If you asked me what a compensation is, when it relates to the golf swing, to me it’s a motion that is made to overcome either a faulty stance, to make proper contact with the ball from an improper position at some point in the swing (“3 To 9” position or at the top, etc.), or simply to avoid injury that would or could occur if that certain motion is not made.
So, the confusing thing to me (when trying to figure out what Modern Golf Swing “gurus” know or don’t know), is when I see compensations or outright swing flaws being praised as evidence of superior swinging.
You all know my biggest pet peeve, which is calling the unstable and twisting or jumping leading foot anywhere from impact to the finish, “using the ground.”
Case In Point…
As I’ve pointed out many times, the “twisting/snapping foot” or “flying foot,” which is getting a lot of play on television is due to one or the other (and sometimes both) of two things:
- Failure to shift the body’s weight properly into the leading foot from the trailing foot (see how that trailing toe is anchoring Justin Thomas’ body), which means the leading foot has to twist or jump to keep the hips turning through impact and the finish and/or
- Swinging with a restricted hip back swing, leading to the swinger being “stuck” or “jammed” at impact due to the hips having returned to the impact position ahead of the lagging upper body, arms and club
Also related is the “flying foot,” a move that Tiger Woods made famous, the “knee snap” that is said to be “enhancing speed through the bottom,” when in fact it is the same as the 2 reasons given above:
Once again, it is not “generating” or “enhancing” leverage or power, that move – it is the result of getting stuck between the “3 & 9” positions due to the combination of not leaving that trailing foot on the down swing and having the hips reach the impact position before the upper body and club do.
You’ll notice that I make a great deal out of swinging with mechanical-correctness, and there is not one knee-snapping or foot-flying swinger on the PGA Tour who can generate more power than the late Mike Dunaway, who had a very stable leading foot through impact and the finish, because he both got into his leading foot with his weight and because he didn’t anchor his trailing foot:
And you don’t have to be Mike Dunaway, either – here I am last summer registering a ball speed of 187 mph on a drive, which is up with the top 5 power swingers on Tour, and what’s my leading foot doing through impact, and what’s my trailing foot doing?
I have a “compensation” of my own on the swing above, by the way – the early heel lift and foot slide are mechanically-sound, but they show that I have turned early into the impact because of my ball placement…
This Is Perfect Foot Action Through Impact…
…and as I’ve been writing about this week, I’ve got that issue solved and my actual swing should have the delayed heel lift and step-around similar to Mr. Dunaway back in the day, and to my SwingRite swing without a ball:
There is also the “stiff-wrister,” where the swinger is either prone to early club face rotation (leading to hooks) or believes that a stiff wrist at impact gives one more power, or that trying to hold the impact position will make the ball fly on target:
You’ll hear this action praised, similarly to “look at how he holds that release and keeps that left arm straight so long after impact…”
Here’s a flash for swing “gurus” or analysts praising this – nothing you do after impact has any effect on the ball that has already been struck and is going wherever you have sent it.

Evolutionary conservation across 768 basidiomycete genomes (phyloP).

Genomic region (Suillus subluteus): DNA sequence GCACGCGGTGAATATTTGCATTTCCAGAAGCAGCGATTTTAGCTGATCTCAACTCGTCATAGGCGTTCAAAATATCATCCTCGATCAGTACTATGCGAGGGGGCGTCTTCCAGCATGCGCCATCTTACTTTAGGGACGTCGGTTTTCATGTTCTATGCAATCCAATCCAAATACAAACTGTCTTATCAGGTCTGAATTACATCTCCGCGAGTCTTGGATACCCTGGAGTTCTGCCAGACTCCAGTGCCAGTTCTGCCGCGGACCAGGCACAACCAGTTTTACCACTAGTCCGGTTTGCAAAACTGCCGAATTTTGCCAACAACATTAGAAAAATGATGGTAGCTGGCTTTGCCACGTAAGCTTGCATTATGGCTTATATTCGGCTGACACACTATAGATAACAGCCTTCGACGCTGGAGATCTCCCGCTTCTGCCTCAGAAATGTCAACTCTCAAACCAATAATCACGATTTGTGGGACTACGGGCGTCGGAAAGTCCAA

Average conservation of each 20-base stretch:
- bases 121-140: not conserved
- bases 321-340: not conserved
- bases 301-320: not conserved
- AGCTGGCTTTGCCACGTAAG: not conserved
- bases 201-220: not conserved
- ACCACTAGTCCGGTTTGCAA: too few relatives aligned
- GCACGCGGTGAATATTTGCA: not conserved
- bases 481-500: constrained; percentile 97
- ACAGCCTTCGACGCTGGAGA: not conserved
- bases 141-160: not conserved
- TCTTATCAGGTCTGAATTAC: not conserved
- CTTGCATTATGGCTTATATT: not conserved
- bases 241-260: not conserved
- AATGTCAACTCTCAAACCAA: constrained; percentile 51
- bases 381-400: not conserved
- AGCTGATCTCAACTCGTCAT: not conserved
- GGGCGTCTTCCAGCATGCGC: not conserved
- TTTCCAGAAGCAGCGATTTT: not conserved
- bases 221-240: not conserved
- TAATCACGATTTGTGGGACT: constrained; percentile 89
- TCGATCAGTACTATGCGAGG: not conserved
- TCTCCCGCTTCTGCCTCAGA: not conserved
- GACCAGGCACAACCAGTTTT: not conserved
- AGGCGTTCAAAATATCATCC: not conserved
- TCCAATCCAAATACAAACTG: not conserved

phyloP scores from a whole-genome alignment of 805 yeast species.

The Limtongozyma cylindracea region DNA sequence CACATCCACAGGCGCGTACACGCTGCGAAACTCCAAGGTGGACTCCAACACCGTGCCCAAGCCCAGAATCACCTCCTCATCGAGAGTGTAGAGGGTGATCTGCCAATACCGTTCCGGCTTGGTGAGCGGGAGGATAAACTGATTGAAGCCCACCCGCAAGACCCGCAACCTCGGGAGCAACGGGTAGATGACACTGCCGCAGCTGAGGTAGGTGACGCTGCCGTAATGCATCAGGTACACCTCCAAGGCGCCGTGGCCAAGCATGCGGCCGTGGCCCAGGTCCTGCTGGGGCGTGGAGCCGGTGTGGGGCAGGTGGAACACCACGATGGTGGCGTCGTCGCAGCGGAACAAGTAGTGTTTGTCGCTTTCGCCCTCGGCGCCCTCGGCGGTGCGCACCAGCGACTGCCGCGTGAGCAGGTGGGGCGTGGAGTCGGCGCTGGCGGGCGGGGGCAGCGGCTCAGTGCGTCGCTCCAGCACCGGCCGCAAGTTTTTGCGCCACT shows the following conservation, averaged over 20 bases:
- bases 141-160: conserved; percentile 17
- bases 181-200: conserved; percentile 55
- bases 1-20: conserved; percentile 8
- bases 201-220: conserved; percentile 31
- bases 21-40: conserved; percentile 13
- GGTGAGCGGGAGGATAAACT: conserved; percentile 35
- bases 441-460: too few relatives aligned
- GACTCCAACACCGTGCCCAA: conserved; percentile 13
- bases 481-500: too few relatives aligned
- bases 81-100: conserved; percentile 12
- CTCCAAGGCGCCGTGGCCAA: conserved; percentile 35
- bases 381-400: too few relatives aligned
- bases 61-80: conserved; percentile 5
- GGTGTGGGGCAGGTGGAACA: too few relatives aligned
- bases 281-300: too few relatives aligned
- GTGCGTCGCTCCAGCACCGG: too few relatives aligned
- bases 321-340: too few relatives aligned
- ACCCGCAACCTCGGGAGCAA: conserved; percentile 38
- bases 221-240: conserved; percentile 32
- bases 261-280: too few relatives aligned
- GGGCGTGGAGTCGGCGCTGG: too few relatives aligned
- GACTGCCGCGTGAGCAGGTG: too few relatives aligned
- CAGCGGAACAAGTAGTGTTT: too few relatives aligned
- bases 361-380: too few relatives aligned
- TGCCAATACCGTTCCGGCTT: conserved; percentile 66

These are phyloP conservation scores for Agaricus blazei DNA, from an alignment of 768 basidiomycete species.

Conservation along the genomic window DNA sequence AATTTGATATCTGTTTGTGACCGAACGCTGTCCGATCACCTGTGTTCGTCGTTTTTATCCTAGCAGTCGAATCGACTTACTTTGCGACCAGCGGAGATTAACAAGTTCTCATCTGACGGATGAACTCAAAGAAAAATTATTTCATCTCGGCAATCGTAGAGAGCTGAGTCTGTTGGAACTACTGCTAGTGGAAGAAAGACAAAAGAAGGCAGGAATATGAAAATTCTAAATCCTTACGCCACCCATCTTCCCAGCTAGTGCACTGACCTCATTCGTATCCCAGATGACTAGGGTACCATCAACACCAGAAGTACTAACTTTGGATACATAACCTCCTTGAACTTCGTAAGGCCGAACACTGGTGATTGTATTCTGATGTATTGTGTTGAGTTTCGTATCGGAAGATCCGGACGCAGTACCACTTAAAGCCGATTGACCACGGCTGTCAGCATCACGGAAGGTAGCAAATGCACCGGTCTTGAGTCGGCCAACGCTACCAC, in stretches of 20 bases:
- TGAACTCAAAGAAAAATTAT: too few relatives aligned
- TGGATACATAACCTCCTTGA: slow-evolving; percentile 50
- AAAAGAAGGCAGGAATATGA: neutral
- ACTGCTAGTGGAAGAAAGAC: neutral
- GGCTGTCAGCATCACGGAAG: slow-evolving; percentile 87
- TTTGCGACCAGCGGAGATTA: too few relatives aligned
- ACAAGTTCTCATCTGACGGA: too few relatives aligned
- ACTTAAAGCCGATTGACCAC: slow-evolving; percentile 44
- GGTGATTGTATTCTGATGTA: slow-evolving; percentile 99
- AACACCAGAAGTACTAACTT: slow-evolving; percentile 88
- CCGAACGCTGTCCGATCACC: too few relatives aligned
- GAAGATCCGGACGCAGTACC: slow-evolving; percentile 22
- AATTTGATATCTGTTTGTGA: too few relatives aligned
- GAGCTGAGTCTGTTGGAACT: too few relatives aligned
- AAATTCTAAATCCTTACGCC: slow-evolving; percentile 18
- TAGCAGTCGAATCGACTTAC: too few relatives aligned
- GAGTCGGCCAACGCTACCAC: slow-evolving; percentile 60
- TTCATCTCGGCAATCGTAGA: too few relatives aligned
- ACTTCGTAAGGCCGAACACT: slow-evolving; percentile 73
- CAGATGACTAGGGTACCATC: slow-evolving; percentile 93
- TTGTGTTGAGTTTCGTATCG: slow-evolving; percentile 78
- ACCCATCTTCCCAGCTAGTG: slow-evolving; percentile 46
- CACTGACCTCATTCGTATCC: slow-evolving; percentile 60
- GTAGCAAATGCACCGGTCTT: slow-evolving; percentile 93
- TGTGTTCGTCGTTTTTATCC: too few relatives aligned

In fact, holding that release through impact will only cause you to slow the club down coming into the impact and make you have to time the impact – so, if you want to know why 6’1″ Jordan Spieth, a good athlete in his early 20’s, is so far down the power and distance list on Tour and barely ever finds a fairway – I’ve just told you the reason.
The most powerful swingers have a natural release (the old “3 To 9” again!), and even the Iron Byron machine shows the proper way of swinging to release the club, or to have it pass the hands at the bottom and for the leading wrist to cup inwards just as the right one does on the back swing:
And that’s how you do it, so the leading arm shouldn’t be straight for very long after impact:
Tony Finau vs Jordan Spieth
Of course, a very highly-compensated and prominent swing guru called Tony Finau’s release “a bit flippy,” so you know what I have to say about that.
It would be, “OK…sure…whatever…”
I could go on forever, really – you’ll also hear that when a player’s head drops back and to the right sharply on the down swing (what I call the “trebuchet drop,”) they are somehow doing something spectacular, but all they’re doing is compensating mid-swing with that head motion to get it where it’s supposed to be at impact, because it isn’t there:
Even The G.O.A.T. Had Swing Compensations At Times
Don’t let me forget as well that in addition to Seve Ballesteros’ “trebuchet drop” on the down swing, he also “shifted off the ball” during his back swing, and many great Classic Golf Swing era swingers did this:
George Knudson “Shifts Off The Ball”
They were correct to do so from the address stance they had (center biased instead of right), however it was simply a compensation to get into position behind the ball by the top of the swing, which is where they should have been already (with a right-biased and right-tilted setup), so that’s a great athletic move, but also a compensation.
So, I’m not saying that a swing with a compensation is terrible – some of the greatest swingers and ball-strikers ever had compensations – look at Ben Hogan of the Hundred Anti-Hook Moves… all I’m saying is that a compensation saves a swing from disaster.
It doesn’t make it a great swing.
But then, you’d have to know the difference, right, swing gurus?
Back to the eBook!
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